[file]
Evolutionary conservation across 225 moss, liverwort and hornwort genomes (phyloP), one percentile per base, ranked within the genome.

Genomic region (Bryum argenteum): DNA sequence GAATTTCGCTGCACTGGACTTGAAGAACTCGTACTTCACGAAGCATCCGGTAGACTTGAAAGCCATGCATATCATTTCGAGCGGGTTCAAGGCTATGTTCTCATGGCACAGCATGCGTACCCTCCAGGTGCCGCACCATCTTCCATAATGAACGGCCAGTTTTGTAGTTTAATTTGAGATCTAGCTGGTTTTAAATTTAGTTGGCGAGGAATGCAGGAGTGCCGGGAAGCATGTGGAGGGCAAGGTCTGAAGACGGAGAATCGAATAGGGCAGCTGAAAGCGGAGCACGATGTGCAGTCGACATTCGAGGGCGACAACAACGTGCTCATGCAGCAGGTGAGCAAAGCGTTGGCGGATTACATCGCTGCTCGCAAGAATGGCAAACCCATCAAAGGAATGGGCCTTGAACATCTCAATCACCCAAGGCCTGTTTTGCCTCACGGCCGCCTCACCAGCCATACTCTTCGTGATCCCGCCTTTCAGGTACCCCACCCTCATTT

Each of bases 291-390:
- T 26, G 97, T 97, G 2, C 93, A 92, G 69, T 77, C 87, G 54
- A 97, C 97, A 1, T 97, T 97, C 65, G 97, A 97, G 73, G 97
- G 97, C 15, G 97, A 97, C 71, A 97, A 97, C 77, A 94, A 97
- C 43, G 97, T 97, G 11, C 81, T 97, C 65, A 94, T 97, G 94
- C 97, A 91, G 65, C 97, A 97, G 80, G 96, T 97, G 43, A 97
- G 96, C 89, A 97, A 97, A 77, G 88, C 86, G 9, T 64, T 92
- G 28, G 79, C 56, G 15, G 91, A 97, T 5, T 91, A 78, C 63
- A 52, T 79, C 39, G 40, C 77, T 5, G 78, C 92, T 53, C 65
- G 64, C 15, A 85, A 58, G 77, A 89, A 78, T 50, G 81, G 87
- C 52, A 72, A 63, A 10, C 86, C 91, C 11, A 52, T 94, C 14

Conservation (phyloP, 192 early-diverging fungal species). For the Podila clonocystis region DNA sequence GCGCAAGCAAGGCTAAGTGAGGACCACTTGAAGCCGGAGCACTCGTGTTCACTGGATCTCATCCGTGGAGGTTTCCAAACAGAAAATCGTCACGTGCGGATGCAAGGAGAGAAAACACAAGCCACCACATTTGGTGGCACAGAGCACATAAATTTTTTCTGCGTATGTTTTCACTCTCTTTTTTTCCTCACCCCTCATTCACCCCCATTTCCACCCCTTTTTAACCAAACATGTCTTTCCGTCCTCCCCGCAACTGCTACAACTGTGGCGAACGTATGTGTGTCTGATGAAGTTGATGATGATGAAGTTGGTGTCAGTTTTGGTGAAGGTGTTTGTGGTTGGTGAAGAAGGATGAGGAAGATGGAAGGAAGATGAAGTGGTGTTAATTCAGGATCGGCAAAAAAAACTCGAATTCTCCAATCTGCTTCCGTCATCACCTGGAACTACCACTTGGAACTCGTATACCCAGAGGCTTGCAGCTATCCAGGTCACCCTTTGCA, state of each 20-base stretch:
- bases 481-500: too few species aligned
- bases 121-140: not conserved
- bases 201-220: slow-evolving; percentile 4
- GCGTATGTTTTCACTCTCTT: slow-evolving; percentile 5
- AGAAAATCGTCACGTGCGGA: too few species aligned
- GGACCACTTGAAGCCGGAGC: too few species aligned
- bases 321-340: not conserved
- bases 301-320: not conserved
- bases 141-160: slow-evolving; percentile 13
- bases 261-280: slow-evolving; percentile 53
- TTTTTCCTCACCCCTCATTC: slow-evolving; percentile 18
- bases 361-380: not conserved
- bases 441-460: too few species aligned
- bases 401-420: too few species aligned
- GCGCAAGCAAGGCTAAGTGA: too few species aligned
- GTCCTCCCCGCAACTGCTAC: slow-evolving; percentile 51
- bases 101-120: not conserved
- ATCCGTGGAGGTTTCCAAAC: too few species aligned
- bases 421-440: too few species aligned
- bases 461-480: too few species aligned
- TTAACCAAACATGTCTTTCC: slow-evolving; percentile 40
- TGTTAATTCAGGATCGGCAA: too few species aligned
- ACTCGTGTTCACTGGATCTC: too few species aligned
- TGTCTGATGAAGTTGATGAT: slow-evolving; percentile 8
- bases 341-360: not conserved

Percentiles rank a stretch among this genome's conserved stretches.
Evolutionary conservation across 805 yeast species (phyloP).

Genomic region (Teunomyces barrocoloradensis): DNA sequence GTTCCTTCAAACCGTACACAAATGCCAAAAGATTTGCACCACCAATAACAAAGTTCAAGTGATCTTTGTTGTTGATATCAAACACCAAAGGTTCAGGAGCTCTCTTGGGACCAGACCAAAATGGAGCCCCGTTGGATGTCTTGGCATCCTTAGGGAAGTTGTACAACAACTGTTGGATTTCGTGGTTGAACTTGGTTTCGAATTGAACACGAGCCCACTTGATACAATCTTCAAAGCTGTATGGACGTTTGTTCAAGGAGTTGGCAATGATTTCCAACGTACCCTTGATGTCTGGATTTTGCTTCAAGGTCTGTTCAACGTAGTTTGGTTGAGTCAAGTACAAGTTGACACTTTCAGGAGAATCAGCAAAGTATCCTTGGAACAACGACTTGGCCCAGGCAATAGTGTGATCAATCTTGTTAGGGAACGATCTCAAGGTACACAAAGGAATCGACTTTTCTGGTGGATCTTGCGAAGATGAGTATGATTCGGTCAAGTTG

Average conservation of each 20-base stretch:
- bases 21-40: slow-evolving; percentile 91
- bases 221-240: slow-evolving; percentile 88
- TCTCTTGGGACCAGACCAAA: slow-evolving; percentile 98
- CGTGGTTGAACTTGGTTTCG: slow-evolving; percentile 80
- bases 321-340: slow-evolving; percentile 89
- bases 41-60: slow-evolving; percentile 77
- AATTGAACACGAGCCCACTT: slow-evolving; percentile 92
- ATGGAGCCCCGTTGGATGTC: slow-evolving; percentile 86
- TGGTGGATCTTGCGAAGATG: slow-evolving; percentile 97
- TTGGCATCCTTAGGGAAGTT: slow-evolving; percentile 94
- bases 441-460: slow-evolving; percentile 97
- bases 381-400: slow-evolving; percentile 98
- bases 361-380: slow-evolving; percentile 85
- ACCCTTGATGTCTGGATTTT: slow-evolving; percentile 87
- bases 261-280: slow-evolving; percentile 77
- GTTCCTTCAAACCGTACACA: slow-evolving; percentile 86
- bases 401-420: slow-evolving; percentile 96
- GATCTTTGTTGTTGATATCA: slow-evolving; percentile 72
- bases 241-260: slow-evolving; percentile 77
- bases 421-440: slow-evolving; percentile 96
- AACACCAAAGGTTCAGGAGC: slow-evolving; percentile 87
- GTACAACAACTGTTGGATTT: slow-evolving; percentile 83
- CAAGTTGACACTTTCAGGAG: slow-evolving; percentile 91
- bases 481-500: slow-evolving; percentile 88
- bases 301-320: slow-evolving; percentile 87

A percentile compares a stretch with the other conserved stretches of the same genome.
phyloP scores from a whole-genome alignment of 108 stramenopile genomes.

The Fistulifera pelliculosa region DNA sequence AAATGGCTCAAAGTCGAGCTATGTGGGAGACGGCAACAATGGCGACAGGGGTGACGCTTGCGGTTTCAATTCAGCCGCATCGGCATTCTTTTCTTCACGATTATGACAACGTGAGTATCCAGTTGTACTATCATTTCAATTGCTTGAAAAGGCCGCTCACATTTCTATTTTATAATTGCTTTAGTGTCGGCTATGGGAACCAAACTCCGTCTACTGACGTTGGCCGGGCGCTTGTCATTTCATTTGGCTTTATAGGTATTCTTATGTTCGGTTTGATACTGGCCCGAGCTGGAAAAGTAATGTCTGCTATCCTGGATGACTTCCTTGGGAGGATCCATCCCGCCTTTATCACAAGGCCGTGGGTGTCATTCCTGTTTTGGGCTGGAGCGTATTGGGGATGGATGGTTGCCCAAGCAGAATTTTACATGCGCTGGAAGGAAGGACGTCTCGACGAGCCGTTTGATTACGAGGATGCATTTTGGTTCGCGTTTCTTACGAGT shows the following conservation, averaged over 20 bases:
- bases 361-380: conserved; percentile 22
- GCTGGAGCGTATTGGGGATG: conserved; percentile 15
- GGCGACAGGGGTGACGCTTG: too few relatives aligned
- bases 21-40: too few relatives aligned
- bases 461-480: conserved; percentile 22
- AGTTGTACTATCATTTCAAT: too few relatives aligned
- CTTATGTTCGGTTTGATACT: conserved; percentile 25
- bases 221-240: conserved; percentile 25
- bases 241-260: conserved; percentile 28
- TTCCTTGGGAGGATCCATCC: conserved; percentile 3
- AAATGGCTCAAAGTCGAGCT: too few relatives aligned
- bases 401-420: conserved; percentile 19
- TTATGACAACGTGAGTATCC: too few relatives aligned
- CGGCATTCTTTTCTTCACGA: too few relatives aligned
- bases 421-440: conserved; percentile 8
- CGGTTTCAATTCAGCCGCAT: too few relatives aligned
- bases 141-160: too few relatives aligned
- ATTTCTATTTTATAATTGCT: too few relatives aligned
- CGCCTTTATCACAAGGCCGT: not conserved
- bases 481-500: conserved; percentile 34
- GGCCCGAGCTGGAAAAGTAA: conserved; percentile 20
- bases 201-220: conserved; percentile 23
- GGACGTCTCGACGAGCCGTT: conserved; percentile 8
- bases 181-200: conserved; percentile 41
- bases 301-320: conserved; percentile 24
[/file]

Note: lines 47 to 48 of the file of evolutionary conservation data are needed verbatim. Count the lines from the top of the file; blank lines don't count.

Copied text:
- CGTGGTTGAACTTGGTTTCG: slow-evolving; percentile 80
- bases 321-340: slow-evolving; percentile 89